In the code example of Appendix II, strings A and B are located at the memory addresses held in registers r3 and r4, respectively. Line 2 loads four bytes of A into r5 and four bytes into r6. Similarly, line 3 loads B into r7 and r8. Lines 4 and 5 compare r5 with r7 and r6 with r8 and store the results in CR6 and CR7, respectively. These results can be equal ("="), greater than (">") or less than ("<").
Line 6 contains the present invention. The instruction, dlmzb., detects the presence of a null byte in either r5 or r6 and stores the location of the null byte, or an eight if no null is found, in XER and r9. In addition, the ". " after the instruction implicitly tells the processor to store the condition flags (>,< or =) in the CRO register.
Line 7 branches to the a-- ne subroutine if the condition flag in CR6 is not set to =. Note that this flag was set in line 4. Lines 8 and 11 increment the pointers to A and B, respectively. Line 9 branches to rtn-- eq if the CRO register is set to >. Line 10 branches to b-- ne if CR7 is not set to =. Line 12 branches back to line 2 if CRO is set to >, indicating that a null was found in the first 4 bytes.
The rtn-- eq subroutine at line 13 returns a zero by storing that value in r3. Line 14 branches back to the routine that called the strcmp() function.
The a-- ne subroutine begins at line 15. Line 15 branches to a-- ex if CRO contains a < or =. Lines 16-19 execute if the GT bit 258 of CRO is not set. These instructions use the value in r9 to shift the word to the right, thereby accounting for the null. Line 20 recompares the values in r5 and r7. Line 21 branches to rtn-- eq if CR6 contains =.
Subroutine a-- ex begins on line 22. Line 22 branches to rtn-- gt if CR6 contains >. Otherwise, lines 23-24 return a -1 to the calling routine.
Subroutine b-- ne begins on line 25. Line 25 branches to b-- ex if CRO contains a > or =. Otherwise, lines 26-31 perform a shift, recompare and a conditional branch if the LT bit 256 of CRO is not set. Thus, b-- ne is much like a-- ne.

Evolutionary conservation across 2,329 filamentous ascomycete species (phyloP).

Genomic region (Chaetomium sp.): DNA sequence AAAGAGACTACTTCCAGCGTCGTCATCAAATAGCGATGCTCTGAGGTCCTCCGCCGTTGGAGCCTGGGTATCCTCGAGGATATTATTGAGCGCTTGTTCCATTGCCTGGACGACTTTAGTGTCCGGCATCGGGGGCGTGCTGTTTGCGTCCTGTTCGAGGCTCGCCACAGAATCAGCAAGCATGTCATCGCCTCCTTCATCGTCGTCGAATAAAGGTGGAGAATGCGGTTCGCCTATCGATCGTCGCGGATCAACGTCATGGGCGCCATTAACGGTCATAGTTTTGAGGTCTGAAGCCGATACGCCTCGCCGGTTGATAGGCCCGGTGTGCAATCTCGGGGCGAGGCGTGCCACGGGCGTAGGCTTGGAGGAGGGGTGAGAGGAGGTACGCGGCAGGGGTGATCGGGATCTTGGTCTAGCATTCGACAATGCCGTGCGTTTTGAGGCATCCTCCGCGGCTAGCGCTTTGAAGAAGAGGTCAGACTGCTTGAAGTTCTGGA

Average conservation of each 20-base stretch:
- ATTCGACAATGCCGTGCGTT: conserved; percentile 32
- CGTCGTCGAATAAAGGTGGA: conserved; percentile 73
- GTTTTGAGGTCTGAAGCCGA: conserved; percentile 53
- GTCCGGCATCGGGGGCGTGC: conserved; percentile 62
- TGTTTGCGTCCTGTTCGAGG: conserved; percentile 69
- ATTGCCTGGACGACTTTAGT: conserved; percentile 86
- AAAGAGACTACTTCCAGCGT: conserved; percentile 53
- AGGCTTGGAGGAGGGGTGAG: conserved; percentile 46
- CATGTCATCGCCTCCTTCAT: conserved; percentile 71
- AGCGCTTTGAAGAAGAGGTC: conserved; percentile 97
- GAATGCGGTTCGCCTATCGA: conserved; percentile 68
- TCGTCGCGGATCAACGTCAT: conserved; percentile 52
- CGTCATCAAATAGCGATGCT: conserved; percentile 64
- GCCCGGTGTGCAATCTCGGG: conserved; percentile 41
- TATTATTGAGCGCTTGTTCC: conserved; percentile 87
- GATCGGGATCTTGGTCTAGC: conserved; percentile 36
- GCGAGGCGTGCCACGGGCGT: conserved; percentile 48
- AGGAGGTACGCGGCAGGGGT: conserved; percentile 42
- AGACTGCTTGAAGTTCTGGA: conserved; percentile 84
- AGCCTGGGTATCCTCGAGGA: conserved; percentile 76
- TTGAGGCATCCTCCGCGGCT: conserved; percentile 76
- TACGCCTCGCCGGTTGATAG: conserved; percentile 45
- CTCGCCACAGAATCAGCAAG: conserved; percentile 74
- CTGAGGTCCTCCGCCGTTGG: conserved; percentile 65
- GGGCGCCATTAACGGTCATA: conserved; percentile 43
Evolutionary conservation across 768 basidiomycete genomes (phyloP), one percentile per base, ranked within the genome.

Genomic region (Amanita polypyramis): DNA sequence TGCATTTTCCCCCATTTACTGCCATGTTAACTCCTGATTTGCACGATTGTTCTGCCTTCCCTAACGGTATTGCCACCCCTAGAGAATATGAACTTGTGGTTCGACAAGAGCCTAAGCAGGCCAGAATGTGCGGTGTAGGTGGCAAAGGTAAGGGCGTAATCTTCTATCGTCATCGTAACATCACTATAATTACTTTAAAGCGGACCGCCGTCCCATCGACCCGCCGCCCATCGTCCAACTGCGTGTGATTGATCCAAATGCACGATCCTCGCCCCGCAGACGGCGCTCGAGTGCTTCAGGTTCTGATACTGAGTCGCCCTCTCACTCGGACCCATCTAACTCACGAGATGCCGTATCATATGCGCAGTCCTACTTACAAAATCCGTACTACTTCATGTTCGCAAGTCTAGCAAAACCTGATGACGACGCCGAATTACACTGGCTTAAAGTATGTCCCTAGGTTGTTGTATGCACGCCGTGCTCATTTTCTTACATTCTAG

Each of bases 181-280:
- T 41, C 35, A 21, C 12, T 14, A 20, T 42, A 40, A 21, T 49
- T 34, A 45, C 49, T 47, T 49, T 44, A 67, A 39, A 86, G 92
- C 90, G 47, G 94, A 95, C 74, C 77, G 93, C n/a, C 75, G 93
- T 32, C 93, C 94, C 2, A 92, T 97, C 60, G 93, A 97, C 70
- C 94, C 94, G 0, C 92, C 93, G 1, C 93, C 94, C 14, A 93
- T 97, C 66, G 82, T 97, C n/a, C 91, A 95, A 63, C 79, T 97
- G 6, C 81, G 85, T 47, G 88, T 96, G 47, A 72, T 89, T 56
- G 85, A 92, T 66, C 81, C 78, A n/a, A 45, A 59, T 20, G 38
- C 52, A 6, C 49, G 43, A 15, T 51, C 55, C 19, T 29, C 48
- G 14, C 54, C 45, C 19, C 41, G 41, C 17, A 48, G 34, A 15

Line 32 marks the beginning of b-- ex. Line 32 branches to rtn-- gt if CR7 contains a >. Otherwise, lines 33-34 return a -1 to the calling routine. Similarly, rtn-- gt, starting on line 35, returns a 1 to the calling routine.
For a more detailed description of PowerPC program instructions, with the exception of dlmzb, the reader is advised to consult The PowerPC 403GA Embedded Controller User's Manual, IBM Doc. MPR403-UMV-01, September 1994, which is hereby incorporated by reference herein.
The source code and system design described above are for illustrative purposes only and various changes of the above may be within the scope of the appended claims.
Although the present invention and its advantages have been described in detail, it should be understood that various changes, substitutions and alterations can be made to the above without departing from the spirit and scope of the invention as defined by the appended claims.
______________________________________APPENDIX I______________________________________Load 8 bytes of both strings being comparedLoop:If high order words are not equalIf no nulls in high order word of first operandIf a>b Return 1 Else Return -1 ElseShift right to eliminate bytes to the right of thenullsRecompareIf a>b Return 1Else If a=b Return 0 Return -1ElseIf nulls in high order wordReturn 0If low order words are not equalIf no nulls in low order word of first operandIf a>b Return 1Else Return -1ElseShift right to eliminate bytes to the right of thenullsRecompareIf a>b Return 1Else If a=bElse goto Loop______________________________________
______________________________________APPENDIX II______________________________________loop: lswi r5,r3,8 lswi r7,r4,8 cmplw 6,r5,r7 cmplw 7,r6,r8 dlmzb. r9,r5,r6 bne cr6,a-- ne addi r3,r3,8 bgt rtn-- eq bne cr7,b-- ne addi r4,r4,8 bge looprtn-- eq: addi r3,0,0 blra-- ne: ble a-- ex slwi r9,r9,3 subfic r9,r9,32 srw r5,r5,r9 srw r7,r7,r9 cmplw 6,r5,r7 beq cr6,rtn-- eqa-- ex: bgt cr6,rtn-- gt addi r3,0,-1 blrb-- ne: bge b-- ex slwi r9,r9,3 subfic r9,r9,64 srw r6,r6,r9 srw r8,r8,r9 cmplw 7,r6,r8 beq cr7,rtn-- eqb-- ex: bgt cr7,rtn-- gt addi r3,0, -1 blrrtn-- gt: addi r3,0,1 blr______________________________________
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|U.S. Classification||1/1, 341/55, 707/999.006|
|Cooperative Classification||G06F7/74, Y10S707/99936|
|Nov 18, 1994||AS||Assignment|
Owner name: IBM CORPORATION, NEW YORK
Free format text: ASSIGNMENT OF ASSIGNORS INTEREST;ASSIGNORS:DIEFFENDERFER, JAMES N.;LINZER, HARRY I.;SARTORIUS, THOMAS ANDREW;REEL/FRAME:007243/0374
Effective date: 19941117
|Jun 26, 2001||FPAY||Fee payment|
Year of fee payment: 4
|Sep 21, 2005||REMI||Maintenance fee reminder mailed|
|Mar 3, 2006||LAPS||Lapse for failure to pay maintenance fees|
|May 2, 2006||FP||Expired due to failure to pay maintenance fee|
Effective date: 20060303